We want justice! Stop locking up our people!

According to Prison Policy Initiative, white people are proportionately underrepresented in prisons and jails, while Black, Native, and Latino people are overrepresented. In a graph showing the racial makeup of U.S. prisons – Black people and white people each make up 38% of the prison population, while the U.S. population is 60% white and 13% Black. When Black, Latino, and Native prisoners are counted together, they constitute 61% of the state and federal prison population but only 32% of the total population. 

Socialist Unity Party supports the struggles of all prisoners; prisoners of conscience, prisoners of war, and prisoners imprisoned because of their political beliefs. We believe that all prisoners are political prisoners because of the racist, corrupt and greedy profit-based system we live in. We want to build solidarity with incarcerated and formerly incarcerated individuals by building coalitions, uniting all oppressed nationalities, and fighting side by side to shut down the U.S. prison-industrial complex.

We understand that the U.S. criminal justice system is flawed from the point of contact with the police to the arrest, trial and conviction. The Sixth Amendment of the Constitution guarantees citizens the right to a criminal trial by an impartial jury. But there is no requirement that the jury reflect the racial diversity of the community from which the person on trial comes. 

We can list the impediments to a jury of your peers in a capitalist society, but we must ask ourselves if there are any benefits to standing up against racist courts. When I asked formerly incarcerated author and community activist Curtis Howard about his thoughts on jury duty, his reply was:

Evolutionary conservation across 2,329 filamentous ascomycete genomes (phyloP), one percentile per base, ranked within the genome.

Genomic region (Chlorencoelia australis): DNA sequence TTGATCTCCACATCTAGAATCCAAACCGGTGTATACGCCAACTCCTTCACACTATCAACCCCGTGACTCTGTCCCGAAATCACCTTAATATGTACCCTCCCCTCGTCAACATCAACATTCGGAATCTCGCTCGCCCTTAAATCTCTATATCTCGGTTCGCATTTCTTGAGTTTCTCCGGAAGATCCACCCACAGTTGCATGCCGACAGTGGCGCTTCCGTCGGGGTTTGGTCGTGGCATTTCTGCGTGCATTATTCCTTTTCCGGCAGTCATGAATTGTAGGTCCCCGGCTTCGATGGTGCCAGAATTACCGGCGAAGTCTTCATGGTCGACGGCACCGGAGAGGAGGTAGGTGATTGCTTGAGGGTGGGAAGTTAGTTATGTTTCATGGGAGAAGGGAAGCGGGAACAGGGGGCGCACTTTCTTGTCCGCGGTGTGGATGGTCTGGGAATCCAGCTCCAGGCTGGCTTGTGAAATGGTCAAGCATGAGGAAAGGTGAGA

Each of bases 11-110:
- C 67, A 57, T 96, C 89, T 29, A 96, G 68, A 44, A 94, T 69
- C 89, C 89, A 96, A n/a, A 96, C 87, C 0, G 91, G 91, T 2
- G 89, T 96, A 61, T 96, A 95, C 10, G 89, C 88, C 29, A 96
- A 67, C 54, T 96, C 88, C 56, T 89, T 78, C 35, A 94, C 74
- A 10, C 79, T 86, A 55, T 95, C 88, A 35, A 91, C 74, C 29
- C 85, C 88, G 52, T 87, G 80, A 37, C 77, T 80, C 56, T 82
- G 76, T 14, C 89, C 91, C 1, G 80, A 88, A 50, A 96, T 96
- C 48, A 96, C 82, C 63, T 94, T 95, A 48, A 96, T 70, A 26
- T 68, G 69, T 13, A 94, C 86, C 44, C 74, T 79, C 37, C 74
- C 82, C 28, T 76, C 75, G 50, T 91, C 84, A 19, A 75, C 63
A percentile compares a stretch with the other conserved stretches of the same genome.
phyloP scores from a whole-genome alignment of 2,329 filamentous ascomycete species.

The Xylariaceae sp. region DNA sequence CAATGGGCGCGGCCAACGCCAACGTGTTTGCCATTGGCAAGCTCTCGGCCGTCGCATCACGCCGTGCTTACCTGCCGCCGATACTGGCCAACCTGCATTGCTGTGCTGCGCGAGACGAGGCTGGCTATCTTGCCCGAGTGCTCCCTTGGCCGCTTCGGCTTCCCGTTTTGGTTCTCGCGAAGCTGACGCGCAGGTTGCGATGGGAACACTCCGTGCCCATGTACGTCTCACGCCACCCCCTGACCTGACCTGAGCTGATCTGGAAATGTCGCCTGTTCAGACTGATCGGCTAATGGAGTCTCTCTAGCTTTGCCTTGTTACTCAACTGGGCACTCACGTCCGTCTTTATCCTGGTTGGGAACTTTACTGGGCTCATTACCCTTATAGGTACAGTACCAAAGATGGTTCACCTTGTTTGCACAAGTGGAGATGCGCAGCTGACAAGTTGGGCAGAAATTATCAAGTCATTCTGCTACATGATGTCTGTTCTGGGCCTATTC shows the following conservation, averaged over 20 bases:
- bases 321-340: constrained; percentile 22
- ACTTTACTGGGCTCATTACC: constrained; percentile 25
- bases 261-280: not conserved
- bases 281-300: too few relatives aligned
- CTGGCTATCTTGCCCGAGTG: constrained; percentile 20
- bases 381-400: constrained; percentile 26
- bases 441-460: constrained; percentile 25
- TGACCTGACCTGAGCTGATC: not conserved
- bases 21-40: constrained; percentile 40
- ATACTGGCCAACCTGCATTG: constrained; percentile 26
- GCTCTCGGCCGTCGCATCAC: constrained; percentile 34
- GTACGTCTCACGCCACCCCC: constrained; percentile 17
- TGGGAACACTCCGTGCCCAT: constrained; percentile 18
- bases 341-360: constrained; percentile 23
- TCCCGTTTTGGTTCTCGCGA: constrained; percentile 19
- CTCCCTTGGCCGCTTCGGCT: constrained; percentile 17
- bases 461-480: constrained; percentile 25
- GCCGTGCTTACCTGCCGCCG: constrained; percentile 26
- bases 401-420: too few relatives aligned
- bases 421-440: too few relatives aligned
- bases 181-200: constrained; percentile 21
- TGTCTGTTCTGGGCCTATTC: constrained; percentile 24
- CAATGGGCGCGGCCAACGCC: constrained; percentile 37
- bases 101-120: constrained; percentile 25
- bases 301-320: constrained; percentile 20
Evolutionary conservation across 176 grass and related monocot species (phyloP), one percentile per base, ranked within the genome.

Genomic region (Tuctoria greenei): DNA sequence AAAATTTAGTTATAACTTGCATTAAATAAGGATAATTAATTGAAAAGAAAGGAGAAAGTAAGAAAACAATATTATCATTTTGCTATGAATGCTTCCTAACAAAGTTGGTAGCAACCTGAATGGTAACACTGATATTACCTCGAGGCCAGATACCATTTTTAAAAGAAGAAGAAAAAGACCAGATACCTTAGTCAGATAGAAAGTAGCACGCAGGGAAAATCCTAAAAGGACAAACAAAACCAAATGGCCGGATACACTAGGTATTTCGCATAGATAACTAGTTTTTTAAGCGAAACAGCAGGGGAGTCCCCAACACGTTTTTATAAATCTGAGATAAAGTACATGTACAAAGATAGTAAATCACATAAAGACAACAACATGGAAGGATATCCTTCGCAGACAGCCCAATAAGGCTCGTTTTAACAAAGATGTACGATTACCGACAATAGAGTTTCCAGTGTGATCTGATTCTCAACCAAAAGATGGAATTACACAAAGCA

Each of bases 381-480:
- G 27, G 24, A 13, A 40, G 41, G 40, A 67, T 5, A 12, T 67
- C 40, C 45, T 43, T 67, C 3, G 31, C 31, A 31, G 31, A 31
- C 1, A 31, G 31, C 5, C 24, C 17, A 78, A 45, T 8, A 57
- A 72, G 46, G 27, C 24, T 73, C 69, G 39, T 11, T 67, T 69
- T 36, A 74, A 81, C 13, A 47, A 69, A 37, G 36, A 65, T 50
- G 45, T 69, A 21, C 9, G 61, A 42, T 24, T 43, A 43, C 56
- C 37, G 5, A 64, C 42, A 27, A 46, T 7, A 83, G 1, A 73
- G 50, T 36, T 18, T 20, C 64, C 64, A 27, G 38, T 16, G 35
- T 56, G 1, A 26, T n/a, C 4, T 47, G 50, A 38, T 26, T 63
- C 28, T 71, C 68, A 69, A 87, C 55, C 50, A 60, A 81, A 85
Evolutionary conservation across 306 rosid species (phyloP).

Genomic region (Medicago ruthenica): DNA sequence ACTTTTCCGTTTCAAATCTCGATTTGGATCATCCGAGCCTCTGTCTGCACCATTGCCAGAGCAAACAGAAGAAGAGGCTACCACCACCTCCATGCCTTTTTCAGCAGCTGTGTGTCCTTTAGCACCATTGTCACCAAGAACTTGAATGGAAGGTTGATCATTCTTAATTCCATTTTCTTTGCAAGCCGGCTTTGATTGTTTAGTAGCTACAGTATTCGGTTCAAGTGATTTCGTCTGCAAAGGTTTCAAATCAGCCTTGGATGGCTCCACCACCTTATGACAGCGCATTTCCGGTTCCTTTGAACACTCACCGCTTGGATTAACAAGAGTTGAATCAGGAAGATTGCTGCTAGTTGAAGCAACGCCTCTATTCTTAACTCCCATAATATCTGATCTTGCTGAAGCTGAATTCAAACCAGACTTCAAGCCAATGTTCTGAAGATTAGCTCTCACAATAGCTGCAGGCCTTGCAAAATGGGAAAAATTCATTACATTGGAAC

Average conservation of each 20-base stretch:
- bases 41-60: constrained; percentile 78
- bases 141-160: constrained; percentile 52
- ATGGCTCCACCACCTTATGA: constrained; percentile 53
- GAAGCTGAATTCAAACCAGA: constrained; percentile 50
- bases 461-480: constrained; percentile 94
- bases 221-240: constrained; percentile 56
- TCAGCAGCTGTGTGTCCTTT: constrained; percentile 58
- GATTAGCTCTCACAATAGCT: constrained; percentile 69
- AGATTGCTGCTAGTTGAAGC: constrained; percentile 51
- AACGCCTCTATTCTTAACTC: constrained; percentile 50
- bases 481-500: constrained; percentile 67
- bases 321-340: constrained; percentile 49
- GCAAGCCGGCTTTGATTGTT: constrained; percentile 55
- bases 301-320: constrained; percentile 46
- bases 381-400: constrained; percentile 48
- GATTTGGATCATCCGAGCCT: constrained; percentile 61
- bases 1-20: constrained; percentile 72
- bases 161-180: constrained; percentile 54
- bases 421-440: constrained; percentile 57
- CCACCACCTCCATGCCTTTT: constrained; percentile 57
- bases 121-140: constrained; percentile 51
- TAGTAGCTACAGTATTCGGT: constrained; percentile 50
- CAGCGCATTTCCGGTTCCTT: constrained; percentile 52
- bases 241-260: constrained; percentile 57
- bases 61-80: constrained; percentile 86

“The experience is worth it; seeing a jury pool with people who look like me, from my community and knows some of the stuff that I’ve been through may have curved my option of taking a plea bargain or having a judge decide my fate.” 

Howard adds that the experience of going through the whole process, the orientation in the jury hall, observing the people, hearing your name called for a jury pool, and being selected as a juror is worth it.

On jury duty

I have been summoned for jury duty many times during the last 30 years. My name was called to be a potential juror three times. I reported to a courtroom and swore under oath to tell the truth when answering a series of questions. One of those times, I was selected as a juror in a case. The initial jury pool in the courtroom was full, with about 60 potential jurors. There was a laminated sheet of paper with a list of questions on one side and our juror number on the other. I was very surprised to be selected as a juror after answering all the questions from the judge and the lawyers as truthfully as I could.

It was a DUI case, which I thought was not a big deal. After we all answered the questions on a sheet, the judge and lawyers excused people for various reasons. Over half of the people were left with 12 in the jury box when the selection process began. The lawyers took turns using what I learned was called peremptory challenges — challenges used without any explanation or stated reason. 

This process was like musical chairs that began with the jurors in the jury box. The lawyers would excuse a juror, and the next juror in sequence took that seat. I was further down in the numbers and thought that the jury would be complete before they reached my number, but they kept dismissing and reseating until my number was called to take a seat in the jury box. I knew I would be dismissed, but I believe they ran out of peremptory challenges, and the judge announced this was our jury, and we took another oath. This process took two days.